Bitcoin mixers are solutions (software or services) that let users mix their coins with other users, in order to preserve their privacy.
While Bitcoin addresses are “pseudonymous” — meaning, they don’t, in themselves, reveal the identity of their owner — they can often still be linked to real-world identities. For example, if you withdraw bitcoin from an exchange where you’ve identified yourself, the exchange knows that the withdrawal address is yours. There are also more advanced techniques — such as blockchain analysis — to tie Bitcoin addresses to real-world identities.
The next time coins move from these addresses, users risk revealing all sorts of personal information. Depending on how they spend the coins, they could reveal how many coins they own (even on other addresses), what they spend their money on, and more.
By mixing their coins, users can obscure the ties between their Bitcoin addresses and real-world identities. This allows them to use Bitcoin more privately.
A number of mixing strategies have been proposed and developed over the years. These range from fully centralized solutions where all users trust a mixer, to solutions where users don’t need to trust anyone, to solutions that resemble Lightning Network-style payment channels, to even using privacy coins like Monero as an intermediary step in the mixing process.
Instead of exploring all (potential) options, let’s stick to two of the most popular solutions available today.
Centralized mixers are services that accept bitcoin payments and send different coins in return. If many people use a particular mixing service, it becomes increasingly difficult for an outsider to tie any of the “incoming” coins to any of the “outgoing” coins. This breaks the transaction trail, offering privacy to the users.
Centralized mixers leave two big problems unsolved, however. One, users need to trust their privacy with the mixer. Since the mixer knows exactly which user sent and received which coins, the mixer could re-establish the trail of ownership. If the mixer is willing to share this data with interested parties (perhaps because they have to by law or in return for payment), the user would lose his privacy after all. And two — perhaps even worse — the mixer could refuse to make the return payment, basically stealing the user’s coins.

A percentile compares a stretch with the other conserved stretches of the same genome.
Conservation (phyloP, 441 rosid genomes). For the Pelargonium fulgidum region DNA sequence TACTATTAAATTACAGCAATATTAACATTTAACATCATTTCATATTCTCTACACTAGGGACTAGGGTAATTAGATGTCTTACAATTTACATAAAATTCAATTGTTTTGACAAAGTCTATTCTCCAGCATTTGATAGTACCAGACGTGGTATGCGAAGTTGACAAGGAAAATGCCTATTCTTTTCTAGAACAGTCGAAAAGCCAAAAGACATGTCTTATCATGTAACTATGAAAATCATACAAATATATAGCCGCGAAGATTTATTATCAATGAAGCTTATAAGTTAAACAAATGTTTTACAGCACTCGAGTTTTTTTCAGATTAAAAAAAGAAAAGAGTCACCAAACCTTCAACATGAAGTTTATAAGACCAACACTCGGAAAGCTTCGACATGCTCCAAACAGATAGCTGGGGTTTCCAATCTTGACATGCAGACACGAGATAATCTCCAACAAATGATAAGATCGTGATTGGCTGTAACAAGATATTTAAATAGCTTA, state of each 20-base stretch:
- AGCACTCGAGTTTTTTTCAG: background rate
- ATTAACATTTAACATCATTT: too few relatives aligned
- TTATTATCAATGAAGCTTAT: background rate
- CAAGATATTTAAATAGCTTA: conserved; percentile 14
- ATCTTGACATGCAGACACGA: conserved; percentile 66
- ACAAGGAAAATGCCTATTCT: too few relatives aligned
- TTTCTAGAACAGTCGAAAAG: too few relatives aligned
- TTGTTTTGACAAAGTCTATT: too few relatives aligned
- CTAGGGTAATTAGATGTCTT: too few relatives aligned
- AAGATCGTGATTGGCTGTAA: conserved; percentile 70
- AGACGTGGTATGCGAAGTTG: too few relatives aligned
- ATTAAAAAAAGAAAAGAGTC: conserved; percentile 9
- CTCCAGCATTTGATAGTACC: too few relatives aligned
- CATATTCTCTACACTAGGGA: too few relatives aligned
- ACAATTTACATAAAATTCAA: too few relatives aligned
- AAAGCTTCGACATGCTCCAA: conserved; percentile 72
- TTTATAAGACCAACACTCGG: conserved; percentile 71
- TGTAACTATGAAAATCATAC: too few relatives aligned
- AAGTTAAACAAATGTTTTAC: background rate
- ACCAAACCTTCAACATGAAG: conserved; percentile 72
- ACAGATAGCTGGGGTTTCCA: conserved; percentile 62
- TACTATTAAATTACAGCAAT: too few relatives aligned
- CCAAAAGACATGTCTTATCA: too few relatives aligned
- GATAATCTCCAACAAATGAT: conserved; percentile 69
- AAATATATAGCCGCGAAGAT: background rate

More modern mixers have solved both of these problems. Chaumian CoinJoin mixers, for example, let a large group of users cooperate in making one large payment to themselves. Basically, if a hundred users all send exactly 0.1 BTC to a new address they control, and then merge these 100 transactions into one big transaction, everyone gets 0.1 bitcoin back, but no one can see where they got it from.
On top of that, Chaumian CoinJoin mixers can be designed in such a way that not even the entity that “merges” the transaction can figure out which coins went where. Nor could it steal any coins: Users wouldn’t sign the merged transaction if they didn’t get their 0.1 BTC back.
An example of a popular centralized mixer is smartmix.io. However, Bitcoin Magazine does not endorse, let alone recommend using any centralized mixers, including smartmix.io, because of the unsolved problems mentioned above.
Wasabi Wallet is a popular bitcoin wallet that has a Chaumian CoinJoin mixer built in. And while Wasabi Wallet’s infrastructure is technically centralized, it is cleverly designed so the operator cannot deanonymize users nor steal any funds. It also offers a user-friendly interface to help users distinguish between mixed coins and non-mixed coins.
Similar to Wasabi Wallet, the Samourai wallet also offers a Chaumian CoinJoin mixing service, called Whirlpool. While Wasabi Wallet is currently only available on desktop, Samourai is also available on mobile. However, to really use Samourai Wallet in a privacy-friendly manner (where users’ privacy is protected even from the Samourai Wallet team), users do need to connect their wallet to their own full Bitcoin node.
An alternative option to mixing coins is using JoinMarket. JoinMarket allows users to merge transactions into bigger transactions through (regular) CoinJoin, which also helps obfuscate their trail of coins and protects their privacy. An interesting benefit of JoinMarket is that participants in such merges are financially incentivized to offer their coins to be mixed: Users that want to mix their coins would pay a small amount of fee to be able to do so.